So, in thinking about who influenced my love of history, the first name that came up for me was James Michener.  His style of historical fiction spoke to me and has informed how I look at the world in many ways.  This connection may run more deeply within my DNA than I could have ever imagined.

I consistently get taken aback when serendipitous events coincide. My favorite Michener book was Chesapeake.  Spending a bit of time asking myself why this book specifically amongst his many, I found genealogical and historical answers.  Chesapeake, like all of Michener's books, begins with a place, city, state, or country.  While this sounds simple, Michener proceeds to teach you the history, through the eyes of fictitious and historical characters, of a place from it's beginnings to the present.  This book begins in 1500's Virginia along the Chesapeake Bay area with the native population.  If you have read any of my previous posts on my 7th great grandfather (William Taptico lineage), who was the last "chief" (Americanized name) of the Wicocomico tribe (which ceased to exist after Taptico's death in 1719), you know Michener was writing about the very region of my family heritage, that I knew nothing about when reading this book.  I traveled, back in 2003, to the specific area where my ancestors lived, not far from the Pawmunkey Reservation of today.  Mostly open fields, undeveloped, I walked silently and wept.  I don't know why I'm such a sap, but I have learned to own it over the years and not be ashamed.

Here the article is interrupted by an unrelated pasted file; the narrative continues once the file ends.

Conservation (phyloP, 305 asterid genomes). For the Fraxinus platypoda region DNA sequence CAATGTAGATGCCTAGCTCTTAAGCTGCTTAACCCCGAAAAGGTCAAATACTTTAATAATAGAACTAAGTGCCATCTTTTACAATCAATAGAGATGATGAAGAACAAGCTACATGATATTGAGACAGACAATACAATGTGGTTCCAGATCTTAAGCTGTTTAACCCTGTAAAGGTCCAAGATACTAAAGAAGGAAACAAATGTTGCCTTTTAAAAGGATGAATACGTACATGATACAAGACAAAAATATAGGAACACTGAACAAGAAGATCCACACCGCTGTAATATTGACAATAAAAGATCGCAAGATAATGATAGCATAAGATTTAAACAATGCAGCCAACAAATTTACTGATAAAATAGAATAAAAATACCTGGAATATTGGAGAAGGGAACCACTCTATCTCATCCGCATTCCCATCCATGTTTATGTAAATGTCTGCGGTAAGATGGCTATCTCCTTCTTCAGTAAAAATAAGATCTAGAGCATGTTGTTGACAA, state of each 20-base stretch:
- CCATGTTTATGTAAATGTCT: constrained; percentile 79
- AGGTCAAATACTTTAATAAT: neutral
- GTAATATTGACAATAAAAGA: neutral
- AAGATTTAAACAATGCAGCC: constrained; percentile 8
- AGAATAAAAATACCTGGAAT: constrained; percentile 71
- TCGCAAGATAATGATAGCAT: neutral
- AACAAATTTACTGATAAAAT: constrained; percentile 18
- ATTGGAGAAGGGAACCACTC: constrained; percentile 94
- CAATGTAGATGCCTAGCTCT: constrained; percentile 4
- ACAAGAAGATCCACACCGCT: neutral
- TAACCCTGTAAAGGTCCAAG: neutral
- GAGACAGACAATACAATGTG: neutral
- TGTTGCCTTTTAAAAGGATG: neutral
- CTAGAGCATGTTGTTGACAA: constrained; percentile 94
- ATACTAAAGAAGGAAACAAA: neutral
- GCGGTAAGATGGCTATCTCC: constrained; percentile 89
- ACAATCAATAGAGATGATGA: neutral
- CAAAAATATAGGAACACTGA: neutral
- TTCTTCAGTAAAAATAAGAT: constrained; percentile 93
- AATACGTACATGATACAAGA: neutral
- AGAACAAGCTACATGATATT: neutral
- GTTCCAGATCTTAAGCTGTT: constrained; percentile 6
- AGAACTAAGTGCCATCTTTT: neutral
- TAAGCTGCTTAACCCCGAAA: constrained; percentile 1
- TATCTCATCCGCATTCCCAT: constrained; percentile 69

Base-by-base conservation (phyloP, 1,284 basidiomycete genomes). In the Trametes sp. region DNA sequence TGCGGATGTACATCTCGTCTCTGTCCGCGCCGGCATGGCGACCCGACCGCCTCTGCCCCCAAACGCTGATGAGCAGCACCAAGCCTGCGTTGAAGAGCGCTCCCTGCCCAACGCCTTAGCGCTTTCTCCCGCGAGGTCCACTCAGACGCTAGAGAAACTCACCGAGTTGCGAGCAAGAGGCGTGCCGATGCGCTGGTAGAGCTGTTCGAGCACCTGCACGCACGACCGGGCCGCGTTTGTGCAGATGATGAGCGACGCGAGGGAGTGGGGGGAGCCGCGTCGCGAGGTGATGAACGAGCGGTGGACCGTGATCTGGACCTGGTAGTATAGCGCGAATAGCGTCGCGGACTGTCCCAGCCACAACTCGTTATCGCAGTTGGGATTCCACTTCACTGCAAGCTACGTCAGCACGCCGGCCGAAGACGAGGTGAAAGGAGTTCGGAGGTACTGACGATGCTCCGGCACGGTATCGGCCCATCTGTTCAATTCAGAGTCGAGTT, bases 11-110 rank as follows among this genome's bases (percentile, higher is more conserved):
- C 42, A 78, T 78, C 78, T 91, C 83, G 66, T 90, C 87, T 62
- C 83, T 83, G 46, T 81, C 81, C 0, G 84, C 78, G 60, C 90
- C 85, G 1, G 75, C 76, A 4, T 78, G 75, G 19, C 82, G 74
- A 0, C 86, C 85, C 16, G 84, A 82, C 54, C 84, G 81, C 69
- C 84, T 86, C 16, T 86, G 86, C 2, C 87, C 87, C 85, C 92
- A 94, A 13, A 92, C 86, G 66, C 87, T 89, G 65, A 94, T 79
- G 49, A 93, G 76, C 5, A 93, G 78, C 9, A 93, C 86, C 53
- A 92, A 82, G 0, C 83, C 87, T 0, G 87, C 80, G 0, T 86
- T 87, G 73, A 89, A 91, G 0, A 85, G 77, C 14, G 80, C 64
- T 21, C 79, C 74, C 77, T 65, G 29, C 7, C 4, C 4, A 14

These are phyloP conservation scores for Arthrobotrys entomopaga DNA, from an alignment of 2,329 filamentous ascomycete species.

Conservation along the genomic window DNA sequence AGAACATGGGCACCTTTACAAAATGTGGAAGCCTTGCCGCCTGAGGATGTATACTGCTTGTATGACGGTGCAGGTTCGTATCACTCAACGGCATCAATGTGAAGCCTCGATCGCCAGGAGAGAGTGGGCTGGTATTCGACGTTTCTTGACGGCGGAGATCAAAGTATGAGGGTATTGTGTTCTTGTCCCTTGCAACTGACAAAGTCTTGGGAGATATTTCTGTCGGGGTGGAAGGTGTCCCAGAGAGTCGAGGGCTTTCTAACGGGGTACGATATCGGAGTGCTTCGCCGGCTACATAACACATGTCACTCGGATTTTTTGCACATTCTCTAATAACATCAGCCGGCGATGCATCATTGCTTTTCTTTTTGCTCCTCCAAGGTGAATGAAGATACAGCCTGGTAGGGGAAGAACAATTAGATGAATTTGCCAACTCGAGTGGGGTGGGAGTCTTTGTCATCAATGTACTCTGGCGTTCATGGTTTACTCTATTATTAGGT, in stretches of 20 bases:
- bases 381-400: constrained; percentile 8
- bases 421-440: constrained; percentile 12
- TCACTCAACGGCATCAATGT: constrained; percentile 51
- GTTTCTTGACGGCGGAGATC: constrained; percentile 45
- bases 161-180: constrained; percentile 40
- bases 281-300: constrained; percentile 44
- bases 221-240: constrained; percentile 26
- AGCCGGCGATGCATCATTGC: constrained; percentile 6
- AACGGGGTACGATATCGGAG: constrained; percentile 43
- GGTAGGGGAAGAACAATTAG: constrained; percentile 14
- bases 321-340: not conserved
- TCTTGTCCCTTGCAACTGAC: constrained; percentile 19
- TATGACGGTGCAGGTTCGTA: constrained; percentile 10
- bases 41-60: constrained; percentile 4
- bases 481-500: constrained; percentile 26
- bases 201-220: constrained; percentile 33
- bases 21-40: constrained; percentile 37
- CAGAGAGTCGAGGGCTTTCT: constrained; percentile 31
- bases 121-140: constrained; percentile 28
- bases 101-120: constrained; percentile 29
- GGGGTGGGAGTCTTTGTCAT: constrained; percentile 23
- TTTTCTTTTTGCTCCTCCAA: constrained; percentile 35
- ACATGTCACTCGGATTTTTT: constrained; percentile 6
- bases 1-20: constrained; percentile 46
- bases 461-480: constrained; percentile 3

I had a similar experience in Lisbon at a monastery and feel I need to delve into that research because I have suspicions there is a connection to the two.  Yes, I'm crazy!  We're not quite there DNA wise, but I did have a Iberian peninsula connection which makes sense with all of the probable invasions to the Chesapeake area from early Spanish and Portuguese ships.  My test proved the Taptico lineage by matching the exact chromosome at the exact location on that chromosome to many of the male direct descendant alive today and silenced all the controversy that permeated a long fight within the Tapp family.  A large contingency, wanting desperately to be descended from British white ancestors. And, believe me, historians of the past used documents within early VA records to try and fit Taptico into being a British man given an honorary "king" title from the Wicocomico tribe. Believe it or not, some still refuse to acknowledge the native lineage even with the striking DNA before them.  But...I digress...